Plant parents know how difficult it is to assist their small ones to grow up, and sometimes it takes a bit more than some sunlight, the ideal container, or even a filled watering can keep plants alive and comfortable.
A fertilizer can just be what your plant needs to survive in order to get the appropriate flower or blossom. Your plants should all receive enough sunlight and exactly the correct quantity of water, according to any smart plant keeper.
This basic maintenance should keep your plants blooming, but if you want them to flourish, fertilizer may be necessary.
Table of Contents
- Do You Really Need to Fertilize Your Indoor Plant?
- What Kind of Fertilizer Should You Use?
- The 7 Best Fertilizers for Your Indoor Plants
- Best Indoor Plant Fertilizer Reviews
- 1. Miracle-Gro Indoor Plant Food Spikes
- 2. Jobe’s Fertilizer Spikes for All Indoor Houseplants
- 3. Aquatic Arts All-purpose House Plant Fertilizer
- 4. Easy Peasy Plants House Plant Fertilizer
- 5. Fiddle Leaf Fig Tree Fertilizer
- 6. Espoma Indoor Liquid Plant Food, Natural & Organic Houseplant Food
- 7. Osmocote Smart-Release Plant Food Plus Outdoor & Indoor
- When to Fertilize Indoor Plants: Best Time to Add Fertilizer to Indoor Plants
- How to Fertilize Indoor Plants?
- How Often Should You Fertilize Indoor House Plants?
Do You Really Need to Fertilize Your Indoor Plant?
When a plant is irrigated, nutrients are washed away from the soil. Plants would quickly consume the micronutrients in their ground even if that didn’t occur.
Houseplants, unlike outdoor plants, do not have a consistent supply of nutrient replacement unless you fertilize them on a daily basis. It can restore critical nutrients that your soil loses as a plant grows.
Adding nutrients back to the soil via fertilizer should help keep the plant’s minerals stable enabling it to thrive.
The amount of nutrients accessible to a houseplant is restricted by the volume of soil in the planter and the extra nutrition that you supply.
Your plants won’t need a lot of fertilizer when the planting soil is new.
This is particularly true of newer, strengthened soil, which frequently includes fertilizer and other additives. However, after two months, the plants could have depleted the nutrients from the soil, necessitating fertilization to ensure continuing, strong growth.
If fertilizers are misused, they can harm a plant or scorch its leaves, and there are ecological problems because these nutrition treatments end up in groundwater.
Overindulging a plant in fertilizer is one of the most common errors committed by well-intentioned indoor growers.
What Kind of Fertilizer Should You Use?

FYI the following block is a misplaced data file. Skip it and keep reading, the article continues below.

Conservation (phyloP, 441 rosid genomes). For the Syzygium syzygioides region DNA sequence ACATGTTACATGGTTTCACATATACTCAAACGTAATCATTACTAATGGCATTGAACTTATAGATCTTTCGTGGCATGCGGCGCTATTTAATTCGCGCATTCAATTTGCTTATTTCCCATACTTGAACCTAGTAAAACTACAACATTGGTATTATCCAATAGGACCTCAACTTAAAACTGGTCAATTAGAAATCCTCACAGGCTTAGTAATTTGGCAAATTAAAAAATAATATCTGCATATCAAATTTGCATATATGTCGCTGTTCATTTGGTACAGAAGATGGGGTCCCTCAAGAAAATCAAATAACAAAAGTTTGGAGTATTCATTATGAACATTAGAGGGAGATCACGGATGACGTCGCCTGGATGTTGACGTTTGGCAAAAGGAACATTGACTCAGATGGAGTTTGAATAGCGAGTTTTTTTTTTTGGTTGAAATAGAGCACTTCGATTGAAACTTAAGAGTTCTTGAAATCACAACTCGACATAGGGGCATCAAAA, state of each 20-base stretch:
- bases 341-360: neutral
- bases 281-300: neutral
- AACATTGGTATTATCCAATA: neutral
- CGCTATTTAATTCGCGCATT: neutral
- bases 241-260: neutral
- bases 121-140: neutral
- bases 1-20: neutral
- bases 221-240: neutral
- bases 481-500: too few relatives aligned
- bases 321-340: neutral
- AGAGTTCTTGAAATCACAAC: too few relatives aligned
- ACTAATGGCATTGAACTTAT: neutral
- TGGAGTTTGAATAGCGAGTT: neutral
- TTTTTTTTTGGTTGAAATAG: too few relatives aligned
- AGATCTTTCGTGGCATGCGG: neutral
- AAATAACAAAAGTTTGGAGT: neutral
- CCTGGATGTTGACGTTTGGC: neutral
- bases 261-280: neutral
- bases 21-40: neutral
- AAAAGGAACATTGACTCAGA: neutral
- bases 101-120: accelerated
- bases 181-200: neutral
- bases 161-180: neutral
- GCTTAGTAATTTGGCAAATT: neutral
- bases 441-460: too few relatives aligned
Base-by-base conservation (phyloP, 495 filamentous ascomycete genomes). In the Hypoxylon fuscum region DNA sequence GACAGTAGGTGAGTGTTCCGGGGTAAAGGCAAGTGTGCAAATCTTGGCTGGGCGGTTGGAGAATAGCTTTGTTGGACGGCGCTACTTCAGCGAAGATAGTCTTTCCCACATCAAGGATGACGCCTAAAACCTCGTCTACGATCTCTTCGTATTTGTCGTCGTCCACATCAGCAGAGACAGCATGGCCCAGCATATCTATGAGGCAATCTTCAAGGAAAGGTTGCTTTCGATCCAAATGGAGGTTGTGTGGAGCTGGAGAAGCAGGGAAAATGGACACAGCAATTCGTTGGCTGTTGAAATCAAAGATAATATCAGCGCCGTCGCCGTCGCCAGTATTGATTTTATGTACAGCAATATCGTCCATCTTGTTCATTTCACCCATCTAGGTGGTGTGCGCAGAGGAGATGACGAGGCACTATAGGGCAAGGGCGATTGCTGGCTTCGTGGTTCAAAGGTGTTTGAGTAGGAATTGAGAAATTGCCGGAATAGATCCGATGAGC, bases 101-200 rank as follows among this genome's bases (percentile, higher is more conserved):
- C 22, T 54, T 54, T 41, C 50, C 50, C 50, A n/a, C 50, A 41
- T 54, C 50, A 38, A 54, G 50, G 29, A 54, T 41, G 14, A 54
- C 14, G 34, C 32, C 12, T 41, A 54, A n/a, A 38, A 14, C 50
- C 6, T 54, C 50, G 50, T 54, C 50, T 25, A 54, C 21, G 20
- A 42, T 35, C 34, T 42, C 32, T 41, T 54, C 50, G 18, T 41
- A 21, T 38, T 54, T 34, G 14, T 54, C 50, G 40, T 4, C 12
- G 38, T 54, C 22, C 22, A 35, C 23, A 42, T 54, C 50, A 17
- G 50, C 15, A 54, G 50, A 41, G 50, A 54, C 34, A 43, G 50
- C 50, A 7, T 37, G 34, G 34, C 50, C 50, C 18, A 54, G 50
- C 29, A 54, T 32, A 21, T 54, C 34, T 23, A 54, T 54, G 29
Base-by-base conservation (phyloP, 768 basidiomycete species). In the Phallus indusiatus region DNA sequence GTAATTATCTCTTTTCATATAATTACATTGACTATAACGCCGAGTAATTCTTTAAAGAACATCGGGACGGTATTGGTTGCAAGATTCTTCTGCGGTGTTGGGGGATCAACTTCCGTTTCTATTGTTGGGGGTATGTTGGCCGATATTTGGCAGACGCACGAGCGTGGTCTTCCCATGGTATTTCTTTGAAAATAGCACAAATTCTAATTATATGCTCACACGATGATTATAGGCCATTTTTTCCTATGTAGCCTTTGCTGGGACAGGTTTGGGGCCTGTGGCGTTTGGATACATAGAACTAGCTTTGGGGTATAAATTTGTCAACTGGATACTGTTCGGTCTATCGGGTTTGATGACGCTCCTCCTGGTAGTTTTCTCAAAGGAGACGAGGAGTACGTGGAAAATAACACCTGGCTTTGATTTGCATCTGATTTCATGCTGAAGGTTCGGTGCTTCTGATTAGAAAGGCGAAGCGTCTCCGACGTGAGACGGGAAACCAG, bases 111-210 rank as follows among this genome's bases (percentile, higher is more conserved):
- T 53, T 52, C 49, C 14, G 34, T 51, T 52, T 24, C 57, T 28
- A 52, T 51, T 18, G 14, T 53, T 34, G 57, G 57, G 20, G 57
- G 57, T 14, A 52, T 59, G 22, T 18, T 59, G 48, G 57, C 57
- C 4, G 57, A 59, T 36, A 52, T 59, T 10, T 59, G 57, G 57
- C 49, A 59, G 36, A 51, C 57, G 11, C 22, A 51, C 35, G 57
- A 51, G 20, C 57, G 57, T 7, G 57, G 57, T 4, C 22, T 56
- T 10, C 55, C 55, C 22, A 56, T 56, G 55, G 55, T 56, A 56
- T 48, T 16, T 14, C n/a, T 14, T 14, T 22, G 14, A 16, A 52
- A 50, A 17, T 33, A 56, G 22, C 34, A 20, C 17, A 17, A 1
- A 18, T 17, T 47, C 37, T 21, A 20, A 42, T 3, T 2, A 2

It can be difficult to choose the appropriate type of houseplant fertilizer. Despite the availability of all-purpose fluid plant food, some plants have unique nutrient needs.
As a result, you must select one that offers the proper balance of micro-and macronutrients required by particular home plants.
Blooming houseplant fertilizers should have a significantly larger proportion of phosphorus Those used on greener houseplants that don’t develop blossoms should have a higher nitrogen content. They may also have a well-balanced nutritional profile.
Supplementary macronutrients like calcium and magnesium, as well as minerals like iron, zinc, and boron, are found in many treatments.
These nutrients are needed in tiny portions than the key macronutrients, but they are nonetheless necessary for the biological process of every plant. You should also make sure that your potted plant fertilizer includes a minuscule portion of these minerals.
The best houseplant fertilizer comes from organic resources of these macro-and micronutrients, rather than compounds created in a lab.
Even though blue, water-soluble fertilizers are frequently suggested, they are not the most environmentally sustainable source of nutrition for your seedlings, and they do not include any micronutrients.
To nourish your flowering plants, use a fluid or powdered houseplant fertilizer produced from natural materials.
The 7 Best Fertilizers for Your Indoor Plants
Let’s take a closer look at the most effective indoor plant fertilizers. Liquid feeding, granules, organic fertilizers, and slow-release sticks are all available. You should select a fertilizer that provides your plant with a combination of minerals, micronutrients, and macronutrients.
|Pictures||Indoor Plant Fertilizers||NPK Fertilizer Analysis|
|Miracle-Gro Indoor Plant Food Spikes||6-12-6|
|Jobe’s Fertilizer Spikes for All Indoor Houseplants||13-4-5|
|Aquatic Arts All-purpose House Plant Fertilizer||3-1-2|
|Easy Peasy Plants House Plant Fertilizer||4-3-4|
|Fiddle Leaf Fig Tree Fertilizer||3-1-2|
|Espoma Indoor Liquid Plant Food, Natural & Organic Houseplant Food||2-2-2|